What are the issues that has Democrats eagerly going to the polls?  At the forefront are gun control #MeToo.  Although Americans have expressed more satisfication with a strong economy and the prospect of lower taxes that will increase their paychecks.  That does not mean the economy will take center stage in November. Gun control, sexual harassment and violence continue to generate more passion and energy among two of the most critical components of the Democratic coalition: women and young voters.

John Hardwood reported on CNBC, "[young people] the constituency speaking out the loudest in the wake of the massacre of 17 students at a Florida high school" (cnbc.com; Feb. 20, 2018; date accessed Feb. 28, 2018).  The surviving students and their supporters rallied around the issue of gun control, generating a loud and ferocious backlash against the National Rifle Association and their Republican allies.  Some of the NRA's corporate sponsors heard the message loud and and clear.  Delta Airlines has ended its discount program with the the organization, prompting a boneheaded Geogia state legislator to threaten to kill an airplane fuel tax break for the airline, if the company did not reinstate he discount. Today, Dick's Sporting Goods announced that it was no longer selling semi-assault rifles and ammunition. 

Reports of that the president kept top White House aide Rob Porter on the job despite FBI reports of repeated domestic violence allegations; sexual harassment and violence rippling across every facet of American society have uncovered a major problem the Republicans have with attracting women voters. This includes Mr. Trump, the target of multiple sexual harassment accusations.  This makes the Republicans very vulnerable among female voters.  These reports have energized more women to stand for elections.  

However, there is a glimmer of hope for the Republicans.  Mr. Hardwood writes, "On issues, [a Quinnipac Unversity Poll released Tuesday] it showed Republicans at near parity with Democrats in voter opinion their handling of the economy,mother federal budget and infrastructure. Republicans have a clear opening to battle on that terrain" (Ibid). 

A big factor in he 2018 midterms is voter turnout.  A Washington Post-ABC News poll conducted a survey in January revealed that Democrats are as likely as Republicans to cast their ballots in this year's midterms.  This is break from the two previous midterms, in which Republicans were more eager to to the polls (washingtonpost.com; Feb. 4, 2018; date accessed Feb. 28, 2018).  Democratic National Committee leaders are hoping that anti-Trump feelings can enhance the party's chances to regain control of Congress.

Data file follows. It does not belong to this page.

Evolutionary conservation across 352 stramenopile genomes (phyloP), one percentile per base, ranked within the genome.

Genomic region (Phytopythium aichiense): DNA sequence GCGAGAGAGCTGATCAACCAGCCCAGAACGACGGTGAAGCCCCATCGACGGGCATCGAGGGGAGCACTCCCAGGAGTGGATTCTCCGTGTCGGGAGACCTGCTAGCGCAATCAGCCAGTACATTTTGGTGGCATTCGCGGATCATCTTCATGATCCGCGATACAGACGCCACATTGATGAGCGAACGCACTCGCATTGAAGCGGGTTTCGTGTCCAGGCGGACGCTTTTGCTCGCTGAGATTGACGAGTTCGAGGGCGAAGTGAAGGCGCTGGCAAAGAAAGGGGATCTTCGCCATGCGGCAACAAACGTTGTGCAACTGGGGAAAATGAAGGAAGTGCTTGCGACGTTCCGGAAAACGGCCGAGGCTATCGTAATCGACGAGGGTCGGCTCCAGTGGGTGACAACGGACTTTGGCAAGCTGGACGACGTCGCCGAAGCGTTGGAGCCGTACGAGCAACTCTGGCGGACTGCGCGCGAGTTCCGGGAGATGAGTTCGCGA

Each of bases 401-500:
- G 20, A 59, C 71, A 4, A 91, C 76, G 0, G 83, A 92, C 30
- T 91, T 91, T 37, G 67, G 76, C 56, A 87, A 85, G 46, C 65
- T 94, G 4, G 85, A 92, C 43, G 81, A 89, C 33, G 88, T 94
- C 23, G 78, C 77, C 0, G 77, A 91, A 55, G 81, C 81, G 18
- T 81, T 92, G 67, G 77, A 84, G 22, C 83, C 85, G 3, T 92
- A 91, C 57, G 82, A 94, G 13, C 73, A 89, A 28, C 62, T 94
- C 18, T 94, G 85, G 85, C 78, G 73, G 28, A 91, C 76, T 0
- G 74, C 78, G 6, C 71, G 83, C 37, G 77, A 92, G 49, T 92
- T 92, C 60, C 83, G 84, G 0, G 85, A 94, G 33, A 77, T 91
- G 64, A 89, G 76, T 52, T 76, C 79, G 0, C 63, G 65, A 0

In the previous midterms, Republicans have been able to parlay increased conservative enthusiasm and disapproval of former President Barack Obama into consecutive victories and control of Congress. That was then and this is now.  Now is more Americans expressing disapproval of Mr. Trump. Also, some of the Trump voters are feeling a sense of buyer's remorse--are less motivated to vote. The diehard Trump voters are thoroughly committed to turning out to vote--"74 percent of Republican-leaning voters who 'strongly approve' of his job performance saying they are certain to turn out" (Ibid).

Does this mean we can definitely expect a "blue wave" in November?  Right now, the polls say that Democratic takeover of Congress in November is possible.  Then again, all the polls said former Secretay of State Hillary Clinton would win the White House and we know how that turned out. We still have a long way to go until the November 6 Election Day and anything is possible. One thing is certain, you need to make your voice heard. Register to vote, if you have not and vote if you have. If you will be turning eighteen before Election Day, you can pre-register.  Check with your state's Secretary of State office. We will talk more on this subject between now and then.